Fair trade: A true family value 

Javier and Elsa, our partners in good near Cajamarca, Peru
While small family businesses are increasingly rare in apparel making, this one, run by husband and wife team Javier and Elsa, even further stands apart. Javier and Elsa come from Cajamarca, Peru's Dairyland (kindred spirits to us Wisconsinites). They grow their own organic Pima cotton, run their own small-batch sewing factory in Lima, and serve as a hub for dozens of tiny knitting cooperatives who would struggle to get their products to market without Javier's and Elsa's assistance.
Javier and Elsa, our partners in good near Cajamarca, Peru
Javier is a farmer at heart. His passion for organic cotton began decades ago when he learned that a staggering 25% of the world’s insecticide is used on cotton, which occupies only 2% of the farmland. His farm, near Ica, is situated in a region ideal for growing the world’s best cotton – Pima cotton. His non-GMO cotton is GOTS-certified organic so it doesn’t contain any pesticides or other harmful chemicals. The farm uses only natural irrigation techniques, grows quinoa in the off-season, and, like all Pima cotton, is picked by hand. This not only limits environmental impact, it also insures the cotton is of the absolute highest quality.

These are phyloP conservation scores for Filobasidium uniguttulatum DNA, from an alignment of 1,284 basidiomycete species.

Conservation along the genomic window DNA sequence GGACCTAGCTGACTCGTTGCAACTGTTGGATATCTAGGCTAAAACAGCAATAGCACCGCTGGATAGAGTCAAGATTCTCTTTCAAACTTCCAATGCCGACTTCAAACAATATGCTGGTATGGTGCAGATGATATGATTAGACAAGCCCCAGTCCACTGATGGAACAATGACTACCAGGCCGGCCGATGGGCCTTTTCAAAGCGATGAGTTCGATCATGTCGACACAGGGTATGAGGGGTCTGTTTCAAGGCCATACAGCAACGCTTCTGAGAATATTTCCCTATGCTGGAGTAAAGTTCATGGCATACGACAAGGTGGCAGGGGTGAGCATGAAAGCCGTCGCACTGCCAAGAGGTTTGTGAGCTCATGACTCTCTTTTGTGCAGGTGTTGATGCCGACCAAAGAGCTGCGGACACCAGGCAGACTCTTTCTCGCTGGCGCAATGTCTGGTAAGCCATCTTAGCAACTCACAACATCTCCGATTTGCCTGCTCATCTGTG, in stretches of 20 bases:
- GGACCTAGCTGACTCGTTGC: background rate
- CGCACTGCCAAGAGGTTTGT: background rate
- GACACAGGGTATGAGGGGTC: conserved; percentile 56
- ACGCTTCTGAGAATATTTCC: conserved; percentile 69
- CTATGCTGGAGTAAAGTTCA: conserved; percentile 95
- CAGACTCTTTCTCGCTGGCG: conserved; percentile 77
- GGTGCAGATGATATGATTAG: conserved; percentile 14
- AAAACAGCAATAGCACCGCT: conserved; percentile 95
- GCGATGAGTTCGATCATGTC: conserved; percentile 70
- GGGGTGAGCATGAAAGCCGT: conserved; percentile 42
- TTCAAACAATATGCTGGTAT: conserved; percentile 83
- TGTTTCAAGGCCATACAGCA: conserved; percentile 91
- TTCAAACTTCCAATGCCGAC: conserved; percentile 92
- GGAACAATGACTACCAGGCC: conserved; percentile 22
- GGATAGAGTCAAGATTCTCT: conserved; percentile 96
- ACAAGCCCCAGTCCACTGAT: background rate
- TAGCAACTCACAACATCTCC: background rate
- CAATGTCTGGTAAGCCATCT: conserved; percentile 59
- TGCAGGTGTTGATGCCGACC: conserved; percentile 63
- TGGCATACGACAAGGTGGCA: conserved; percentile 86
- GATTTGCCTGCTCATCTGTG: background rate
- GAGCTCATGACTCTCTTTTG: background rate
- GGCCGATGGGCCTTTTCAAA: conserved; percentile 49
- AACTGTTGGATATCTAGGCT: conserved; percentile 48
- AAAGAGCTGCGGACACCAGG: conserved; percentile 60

Fabric Post Wash
From the farm the cotton is spun into yarns and knit into our PREMIUM FABRICS. Color is added with earth-friendly dyes and the fabric is then washed and pre-shrunk. The mill that knits and dyes our fabric treats or recycles 100% of its water. The local water utility even remarks that the water that exits the facility is cleaner than the water that goes in.
organic cotton fabric mill
water recycling machine
The fabric is cut and sewn in Elsa and Javier’s small workshop in the Ate (pronounced Ah-Tay) neighborhood of Lima. Jonny and his team meticulously cut the layers of fabric into panels to be sewn and are obsessed with making sure an absolute minimal amount is wasted. It's like a huge jigsaw puzzle!
fair trade clothing factory
fair trade factory
sweatshop free clothing
Next, the fabric panels are bundled and sent to the sewing area, where operators guide each seam to perfection. It’s definitely a learned skill and a hard day’s work, but fair trade insures they're paid well and treated like family. Unlike in many burnout clothing factories we've seen, employees here have worked for five, ten, even twenty years. Javier and Elsa are like second parents to them.
fair trade quality inspection
The finished garments are carefully measured and inspected to adhere to high quality standards that the enterprise has developed over its many years in business.
packing team
Daniel and the packing team are the final stop before the clothing makes its journey north. This is the only area where we Fair Indigans feel like we can jump in and "help" the team, which we often do as it's so satisfying to see the fruits of everyone's labor. Go team!